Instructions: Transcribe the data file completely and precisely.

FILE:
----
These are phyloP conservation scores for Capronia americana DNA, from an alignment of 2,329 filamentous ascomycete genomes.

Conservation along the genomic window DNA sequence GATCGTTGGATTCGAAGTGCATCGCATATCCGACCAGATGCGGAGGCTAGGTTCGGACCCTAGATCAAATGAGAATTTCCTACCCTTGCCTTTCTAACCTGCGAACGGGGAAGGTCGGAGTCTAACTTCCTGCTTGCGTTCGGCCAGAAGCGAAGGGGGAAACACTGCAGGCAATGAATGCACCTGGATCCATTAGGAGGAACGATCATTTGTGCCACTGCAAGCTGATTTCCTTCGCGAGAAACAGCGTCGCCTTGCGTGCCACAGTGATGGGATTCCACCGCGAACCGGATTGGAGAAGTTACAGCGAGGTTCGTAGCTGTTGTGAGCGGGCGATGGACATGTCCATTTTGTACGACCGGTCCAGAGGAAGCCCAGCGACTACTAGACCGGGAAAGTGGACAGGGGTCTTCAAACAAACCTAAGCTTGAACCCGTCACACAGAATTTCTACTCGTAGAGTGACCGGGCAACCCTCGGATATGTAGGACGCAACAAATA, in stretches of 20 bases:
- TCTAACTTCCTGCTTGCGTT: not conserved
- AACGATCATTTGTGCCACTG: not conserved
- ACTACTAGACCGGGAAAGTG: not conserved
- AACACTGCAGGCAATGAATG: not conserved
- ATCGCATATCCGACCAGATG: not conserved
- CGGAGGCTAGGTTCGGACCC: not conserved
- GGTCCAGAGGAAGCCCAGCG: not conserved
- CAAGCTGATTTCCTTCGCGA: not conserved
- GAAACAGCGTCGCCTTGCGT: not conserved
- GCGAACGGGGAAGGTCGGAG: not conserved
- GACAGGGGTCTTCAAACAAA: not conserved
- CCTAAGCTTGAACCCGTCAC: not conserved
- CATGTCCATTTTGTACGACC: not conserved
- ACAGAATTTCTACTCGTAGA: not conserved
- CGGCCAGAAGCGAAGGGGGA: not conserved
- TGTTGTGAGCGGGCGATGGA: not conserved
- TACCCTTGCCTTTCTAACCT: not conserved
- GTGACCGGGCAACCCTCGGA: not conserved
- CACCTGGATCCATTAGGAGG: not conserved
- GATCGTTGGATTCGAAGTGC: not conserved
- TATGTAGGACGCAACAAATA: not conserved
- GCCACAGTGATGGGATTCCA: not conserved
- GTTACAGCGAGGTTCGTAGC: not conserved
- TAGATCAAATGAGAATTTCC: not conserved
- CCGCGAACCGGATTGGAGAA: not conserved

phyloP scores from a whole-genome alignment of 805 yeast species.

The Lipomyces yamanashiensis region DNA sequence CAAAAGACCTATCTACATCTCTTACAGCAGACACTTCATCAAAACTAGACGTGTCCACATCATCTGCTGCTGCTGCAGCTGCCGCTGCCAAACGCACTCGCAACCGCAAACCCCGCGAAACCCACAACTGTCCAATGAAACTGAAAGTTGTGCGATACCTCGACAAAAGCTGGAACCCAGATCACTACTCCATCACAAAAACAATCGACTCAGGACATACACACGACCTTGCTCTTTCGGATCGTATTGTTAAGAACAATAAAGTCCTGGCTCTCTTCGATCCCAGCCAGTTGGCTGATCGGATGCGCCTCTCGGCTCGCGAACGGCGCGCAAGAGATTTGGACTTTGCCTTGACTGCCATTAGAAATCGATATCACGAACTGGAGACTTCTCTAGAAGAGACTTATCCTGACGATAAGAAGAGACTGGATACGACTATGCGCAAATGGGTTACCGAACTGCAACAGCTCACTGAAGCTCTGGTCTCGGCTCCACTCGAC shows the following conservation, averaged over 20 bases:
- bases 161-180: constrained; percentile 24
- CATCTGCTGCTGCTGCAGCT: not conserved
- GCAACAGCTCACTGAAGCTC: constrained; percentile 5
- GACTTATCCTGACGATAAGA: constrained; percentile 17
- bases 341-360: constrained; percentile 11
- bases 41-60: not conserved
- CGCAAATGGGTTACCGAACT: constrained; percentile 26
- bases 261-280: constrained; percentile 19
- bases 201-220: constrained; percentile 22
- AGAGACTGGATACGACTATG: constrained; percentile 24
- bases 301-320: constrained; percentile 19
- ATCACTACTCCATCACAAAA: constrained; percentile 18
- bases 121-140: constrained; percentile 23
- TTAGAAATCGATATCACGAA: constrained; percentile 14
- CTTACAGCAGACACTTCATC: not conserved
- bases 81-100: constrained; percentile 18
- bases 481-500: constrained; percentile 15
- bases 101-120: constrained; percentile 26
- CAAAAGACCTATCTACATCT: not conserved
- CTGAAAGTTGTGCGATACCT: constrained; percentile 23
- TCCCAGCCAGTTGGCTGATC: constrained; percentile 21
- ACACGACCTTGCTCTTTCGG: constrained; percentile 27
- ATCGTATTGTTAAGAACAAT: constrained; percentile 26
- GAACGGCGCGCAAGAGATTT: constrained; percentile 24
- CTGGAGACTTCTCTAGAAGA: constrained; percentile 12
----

These are phyloP conservation scores for Capronia americana DNA, from an alignment of 2,329 filamentous ascomycete genomes.

Conservation along the genomic window DNA sequence GATCGTTGGATTCGAAGTGCATCGCATATCCGACCAGATGCGGAGGCTAGGTTCGGACCCTAGATCAAATGAGAATTTCCTACCCTTGCCTTTCTAACCTGCGAACGGGGAAGGTCGGAGTCTAACTTCCTGCTTGCGTTCGGCCAGAAGCGAAGGGGGAAACACTGCAGGCAATGAATGCACCTGGATCCATTAGGAGGAACGATCATTTGTGCCACTGCAAGCTGATTTCCTTCGCGAGAAACAGCGTCGCCTTGCGTGCCACAGTGATGGGATTCCACCGCGAACCGGATTGGAGAAGTTACAGCGAGGTTCGTAGCTGTTGTGAGCGGGCGATGGACATGTCCATTTTGTACGACCGGTCCAGAGGAAGCCCAGCGACTACTAGACCGGGAAAGTGGACAGGGGTCTTCAAACAAACCTAAGCTTGAACCCGTCACACAGAATTTCTACTCGTAGAGTGACCGGGCAACCCTCGGATATGTAGGACGCAACAAATA, in stretches of 20 bases:
- TCTAACTTCCTGCTTGCGTT: not conserved
- AACGATCATTTGTGCCACTG: not conserved
- ACTACTAGACCGGGAAAGTG: not conserved
- AACACTGCAGGCAATGAATG: not conserved
- ATCGCATATCCGACCAGATG: not conserved
- CGGAGGCTAGGTTCGGACCC: not conserved
- GGTCCAGAGGAAGCCCAGCG: not conserved
- CAAGCTGATTTCCTTCGCGA: not conserved
- GAAACAGCGTCGCCTTGCGT: not conserved
- GCGAACGGGGAAGGTCGGAG: not conserved
- GACAGGGGTCTTCAAACAAA: not conserved
- CCTAAGCTTGAACCCGTCAC: not conserved
- CATGTCCATTTTGTACGACC: not conserved
- ACAGAATTTCTACTCGTAGA: not conserved
- CGGCCAGAAGCGAAGGGGGA: not conserved
- TGTTGTGAGCGGGCGATGGA: not conserved
- TACCCTTGCCTTTCTAACCT: not conserved
- GTGACCGGGCAACCCTCGGA: not conserved
- CACCTGGATCCATTAGGAGG: not conserved
- GATCGTTGGATTCGAAGTGC: not conserved
- TATGTAGGACGCAACAAATA: not conserved
- GCCACAGTGATGGGATTCCA: not conserved
- GTTACAGCGAGGTTCGTAGC: not conserved
- TAGATCAAATGAGAATTTCC: not conserved
- CCGCGAACCGGATTGGAGAA: not conserved

phyloP scores from a whole-genome alignment of 805 yeast species.

The Lipomyces yamanashiensis region DNA sequence CAAAAGACCTATCTACATCTCTTACAGCAGACACTTCATCAAAACTAGACGTGTCCACATCATCTGCTGCTGCTGCAGCTGCCGCTGCCAAACGCACTCGCAACCGCAAACCCCGCGAAACCCACAACTGTCCAATGAAACTGAAAGTTGTGCGATACCTCGACAAAAGCTGGAACCCAGATCACTACTCCATCACAAAAACAATCGACTCAGGACATACACACGACCTTGCTCTTTCGGATCGTATTGTTAAGAACAATAAAGTCCTGGCTCTCTTCGATCCCAGCCAGTTGGCTGATCGGATGCGCCTCTCGGCTCGCGAACGGCGCGCAAGAGATTTGGACTTTGCCTTGACTGCCATTAGAAATCGATATCACGAACTGGAGACTTCTCTAGAAGAGACTTATCCTGACGATAAGAAGAGACTGGATACGACTATGCGCAAATGGGTTACCGAACTGCAACAGCTCACTGAAGCTCTGGTCTCGGCTCCACTCGAC shows the following conservation, averaged over 20 bases:
- bases 161-180: constrained; percentile 24
- CATCTGCTGCTGCTGCAGCT: not conserved
- GCAACAGCTCACTGAAGCTC: constrained; percentile 5
- GACTTATCCTGACGATAAGA: constrained; percentile 17
- bases 341-360: constrained; percentile 11
- bases 41-60: not conserved
- CGCAAATGGGTTACCGAACT: constrained; percentile 26
- bases 261-280: constrained; percentile 19
- bases 201-220: constrained; percentile 22
- AGAGACTGGATACGACTATG: constrained; percentile 24
- bases 301-320: constrained; percentile 19
- ATCACTACTCCATCACAAAA: constrained; percentile 18
- bases 121-140: constrained; percentile 23
- TTAGAAATCGATATCACGAA: constrained; percentile 14
- CTTACAGCAGACACTTCATC: not conserved
- bases 81-100: constrained; percentile 18
- bases 481-500: constrained; percentile 15
- bases 101-120: constrained; percentile 26
- CAAAAGACCTATCTACATCT: not conserved
- CTGAAAGTTGTGCGATACCT: constrained; percentile 23
- TCCCAGCCAGTTGGCTGATC: constrained; percentile 21
- ACACGACCTTGCTCTTTCGG: constrained; percentile 27
- ATCGTATTGTTAAGAACAAT: constrained; percentile 26
- GAACGGCGCGCAAGAGATTT: constrained; percentile 24
- CTGGAGACTTCTCTAGAAGA: constrained; percentile 12